In this study treatment of palm oil mill effluent (POME) was investigated using aerobic oxidation based on an activated sludge process. The effects of sludge volume index, scum index and mixed liquor suspended solids during the acclimatizing phase and biomass build-up phase were investigated in order to ascertain the reactor stability. The efficiency of the activated sludge process was evaluated by treating anaerobically digested and diluted raw POME obtained from Golden Hope Plantations, Malaysia. The treatment of POME was carried out at a fixed biomass concentration of 3900+/-200mg/L, whereas the corresponding sludge volume index was found to be around 105+/-5mL/g. The initial studies on the efficiency of the activated sludge reactor were carried out using diluted raw POME for varying the hydraulic retention time, viz: 18, 24, 30 and 36h and influent COD concentration, viz: 1000, 2000, 3000, 4000 and 5000mg/L, respectively. The results showed that at the end of 36h of hydraulic retention time for the above said influent COD, the COD removal efficiencies were found to be 83%, 72%, 64%, 54% and 42% whereas at 24h hydraulic retention time they were 57%, 45%, 38%, 30% and 27%, respectively. The effectiveness of aerobic oxidation was also compared between anaerobically digested and diluted raw POME having corresponding CODs of 3908 and 3925mg/L, for varying hydraulic retention time, viz: 18, 24, 30, 36, 42, 48, 54 and 60h. The dissolved oxygen concentration and pH in the activated sludge reactor were found to be 1.8-2.2mg/L and 7-8.5, respectively. The scum index was found to rise from 0.5% to 1.9% during the acclimatizing phase and biomass build-up phase.
A priori assessments of a site's biophysical and socio-economic capacity for accommodating tourism are less common than tourism impact studies. A priori evaluations can provide a contextual understanding of ecological, economic and socio-cultural forces, which shape the prospects for sustainable tourism development at the host destination, and can avert adverse impacts of tourism. We conduct an a priori assessment of the biophysical environment of Pulau Banggi, in the Malaysian state of Sabah for sustainable tourism development. We characterise baseline conditions of the island's marine biodiversity, seasonality, and infrastructure. We then evaluate how existing biophysical conditions will influence options for sustainable tourism development. In particular, we suggest conditions, if there are any, which constitute a limit to future tourism development in terms of compatibility for recreation and resilience to visitor impacts. We find that the biggest constraint is the lack of adequate water and sanitation infrastructure. Blast fishing, although occurring less than once per hour, can potentially destroy the major attraction for tourists. We conclude that while Pulau Banggi possesses natural qualities that are attractive for ecotourism, financial and institutional support must be made available to provide facilities and services that will enable local participation in environmental protection and enhance prospects for future sustainable tourism.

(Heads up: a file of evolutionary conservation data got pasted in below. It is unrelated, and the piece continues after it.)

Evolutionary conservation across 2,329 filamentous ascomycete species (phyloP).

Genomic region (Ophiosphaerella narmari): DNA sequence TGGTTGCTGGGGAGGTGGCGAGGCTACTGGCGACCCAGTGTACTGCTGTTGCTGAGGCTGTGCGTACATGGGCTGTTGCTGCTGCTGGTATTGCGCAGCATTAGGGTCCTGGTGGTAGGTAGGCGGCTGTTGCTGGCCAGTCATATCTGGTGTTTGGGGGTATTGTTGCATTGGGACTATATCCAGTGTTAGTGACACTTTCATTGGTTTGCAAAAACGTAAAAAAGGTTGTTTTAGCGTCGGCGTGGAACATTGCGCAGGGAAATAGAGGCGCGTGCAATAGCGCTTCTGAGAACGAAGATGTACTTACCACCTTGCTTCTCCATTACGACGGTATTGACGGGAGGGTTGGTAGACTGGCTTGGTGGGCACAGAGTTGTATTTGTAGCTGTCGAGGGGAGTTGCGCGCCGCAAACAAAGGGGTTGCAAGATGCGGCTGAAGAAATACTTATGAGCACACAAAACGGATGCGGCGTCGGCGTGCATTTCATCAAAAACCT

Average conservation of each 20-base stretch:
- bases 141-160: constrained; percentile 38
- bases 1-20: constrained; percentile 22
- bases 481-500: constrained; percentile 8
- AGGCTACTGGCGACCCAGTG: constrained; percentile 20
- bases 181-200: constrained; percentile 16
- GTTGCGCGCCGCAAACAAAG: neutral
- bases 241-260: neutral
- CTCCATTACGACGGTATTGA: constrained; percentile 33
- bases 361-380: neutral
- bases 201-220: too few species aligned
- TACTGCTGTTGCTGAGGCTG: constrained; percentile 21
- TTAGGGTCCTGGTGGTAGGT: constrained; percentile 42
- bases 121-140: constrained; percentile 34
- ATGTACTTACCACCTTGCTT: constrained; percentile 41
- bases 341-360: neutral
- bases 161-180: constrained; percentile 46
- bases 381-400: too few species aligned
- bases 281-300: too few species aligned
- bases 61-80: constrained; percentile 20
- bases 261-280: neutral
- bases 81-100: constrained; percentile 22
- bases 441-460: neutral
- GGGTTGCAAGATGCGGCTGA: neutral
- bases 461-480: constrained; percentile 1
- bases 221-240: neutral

Water reuse/recycle has gained much attention in recent years for environmental sustainability reasons, as well as the rising costs of fresh water and effluent treatment. Process integration techniques for the synthesis of water network have been widely accepted as a promising tool to reduce fresh water and wastewater flowrates via in-plant water reuse/recycle. To date, the focus in this area has been on water network synthesis problems, with little attention dedicated to the rare but realistic cases of so-called threshold problems. In this work, targeting for threshold problems in a water network is addressed using the recently developed numerical tool of water cascade analysis (WCA). Targeting for plant-wide integration is then addressed. By sending water sources across different geographical zones in plant-wide integration, the overall fresh water and wastewater flowrates are reduced simultaneously.
Water pinch analysis (WPA) is a well-established tool for the design of a maximum water recovery (MWR) network. MWR, which is primarily concerned with water recovery and regeneration, only partly addresses water minimization problem. Strictly speaking, WPA can only lead to maximum water recovery targets as opposed to the minimum water targets as widely claimed by researchers over the years. The minimum water targets can be achieved when all water minimization options including elimination, reduction, reuse/recycling, outsourcing and regeneration have been holistically applied. Even though WPA has been well established for synthesis of MWR network, research towards holistic water minimization has lagged behind. This paper describes a new holistic framework for designing a cost-effective minimum water network (CEMWN) for industry and urban systems. The framework consists of five key steps, i.e. (1) Specify the limiting water data, (2) Determine MWR targets, (3) Screen process changes using water management hierarchy (WMH), (4) Apply Systematic Hierarchical Approach for Resilient Process Screening (SHARPS) strategy, and (5) Design water network. Three key contributions have emerged from this work. First is a hierarchical approach for systematic screening of process changes guided by the WMH. Second is a set of four new heuristics for implementing process changes that considers the interactions among process changes options as well as among equipment and the implications of applying each process change on utility targets. Third is the SHARPS cost-screening technique to customize process changes and ultimately generate a minimum water utilization network that is cost-effective and affordable. The CEMWN holistic framework has been successfully implemented on semiconductor and mosque case studies and yielded results within the designer payback period criterion.